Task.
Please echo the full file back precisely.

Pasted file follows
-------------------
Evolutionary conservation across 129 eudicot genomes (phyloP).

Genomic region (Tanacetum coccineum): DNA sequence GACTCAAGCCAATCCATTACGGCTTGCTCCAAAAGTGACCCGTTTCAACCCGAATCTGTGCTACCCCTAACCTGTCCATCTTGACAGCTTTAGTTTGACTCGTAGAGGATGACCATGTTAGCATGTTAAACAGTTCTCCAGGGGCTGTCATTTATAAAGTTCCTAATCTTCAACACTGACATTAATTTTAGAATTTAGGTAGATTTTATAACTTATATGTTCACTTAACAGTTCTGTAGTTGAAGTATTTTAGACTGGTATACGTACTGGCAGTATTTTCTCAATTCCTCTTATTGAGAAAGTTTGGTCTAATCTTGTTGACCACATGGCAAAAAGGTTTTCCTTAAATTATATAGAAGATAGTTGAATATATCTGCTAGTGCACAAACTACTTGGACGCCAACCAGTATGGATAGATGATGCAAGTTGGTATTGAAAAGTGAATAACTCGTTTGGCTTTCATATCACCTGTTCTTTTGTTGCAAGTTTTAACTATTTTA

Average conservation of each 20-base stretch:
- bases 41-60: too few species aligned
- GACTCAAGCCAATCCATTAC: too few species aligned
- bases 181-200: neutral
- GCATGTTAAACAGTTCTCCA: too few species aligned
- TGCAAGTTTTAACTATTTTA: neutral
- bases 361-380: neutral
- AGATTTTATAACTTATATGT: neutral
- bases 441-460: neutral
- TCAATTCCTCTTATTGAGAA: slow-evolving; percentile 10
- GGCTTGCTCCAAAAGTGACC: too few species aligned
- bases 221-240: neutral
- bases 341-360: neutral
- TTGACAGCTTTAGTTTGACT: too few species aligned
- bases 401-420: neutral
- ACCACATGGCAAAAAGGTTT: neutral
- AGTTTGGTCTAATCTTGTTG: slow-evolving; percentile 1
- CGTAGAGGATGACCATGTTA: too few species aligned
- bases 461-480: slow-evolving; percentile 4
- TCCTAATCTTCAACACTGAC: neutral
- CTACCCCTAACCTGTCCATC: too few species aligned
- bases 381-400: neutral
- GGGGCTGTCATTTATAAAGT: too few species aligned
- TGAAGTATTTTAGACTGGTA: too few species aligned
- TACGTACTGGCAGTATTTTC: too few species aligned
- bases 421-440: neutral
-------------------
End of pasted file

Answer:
Evolutionary conservation across 129 eudicot genomes (phyloP).

Genomic region (Tanacetum coccineum): DNA sequence GACTCAAGCCAATCCATTACGGCTTGCTCCAAAAGTGACCCGTTTCAACCCGAATCTGTGCTACCCCTAACCTGTCCATCTTGACAGCTTTAGTTTGACTCGTAGAGGATGACCATGTTAGCATGTTAAACAGTTCTCCAGGGGCTGTCATTTATAAAGTTCCTAATCTTCAACACTGACATTAATTTTAGAATTTAGGTAGATTTTATAACTTATATGTTCACTTAACAGTTCTGTAGTTGAAGTATTTTAGACTGGTATACGTACTGGCAGTATTTTCTCAATTCCTCTTATTGAGAAAGTTTGGTCTAATCTTGTTGACCACATGGCAAAAAGGTTTTCCTTAAATTATATAGAAGATAGTTGAATATATCTGCTAGTGCACAAACTACTTGGACGCCAACCAGTATGGATAGATGATGCAAGTTGGTATTGAAAAGTGAATAACTCGTTTGGCTTTCATATCACCTGTTCTTTTGTTGCAAGTTTTAACTATTTTA

Average conservation of each 20-base stretch:
- bases 41-60: too few species aligned
- GACTCAAGCCAATCCATTAC: too few species aligned
- bases 181-200: neutral
- GCATGTTAAACAGTTCTCCA: too few species aligned
- TGCAAGTTTTAACTATTTTA: neutral
- bases 361-380: neutral
- AGATTTTATAACTTATATGT: neutral
- bases 441-460: neutral
- TCAATTCCTCTTATTGAGAA: slow-evolving; percentile 10
- GGCTTGCTCCAAAAGTGACC: too few species aligned
- bases 221-240: neutral
- bases 341-360: neutral
- TTGACAGCTTTAGTTTGACT: too few species aligned
- bases 401-420: neutral
- ACCACATGGCAAAAAGGTTT: neutral
- AGTTTGGTCTAATCTTGTTG: slow-evolving; percentile 1
- CGTAGAGGATGACCATGTTA: too few species aligned
- bases 461-480: slow-evolving; percentile 4
- TCCTAATCTTCAACACTGAC: neutral
- CTACCCCTAACCTGTCCATC: too few species aligned
- bases 381-400: neutral
- GGGGCTGTCATTTATAAAGT: too few species aligned
- TGAAGTATTTTAGACTGGTA: too few species aligned
- TACGTACTGGCAGTATTTTC: too few species aligned
- bases 421-440: neutral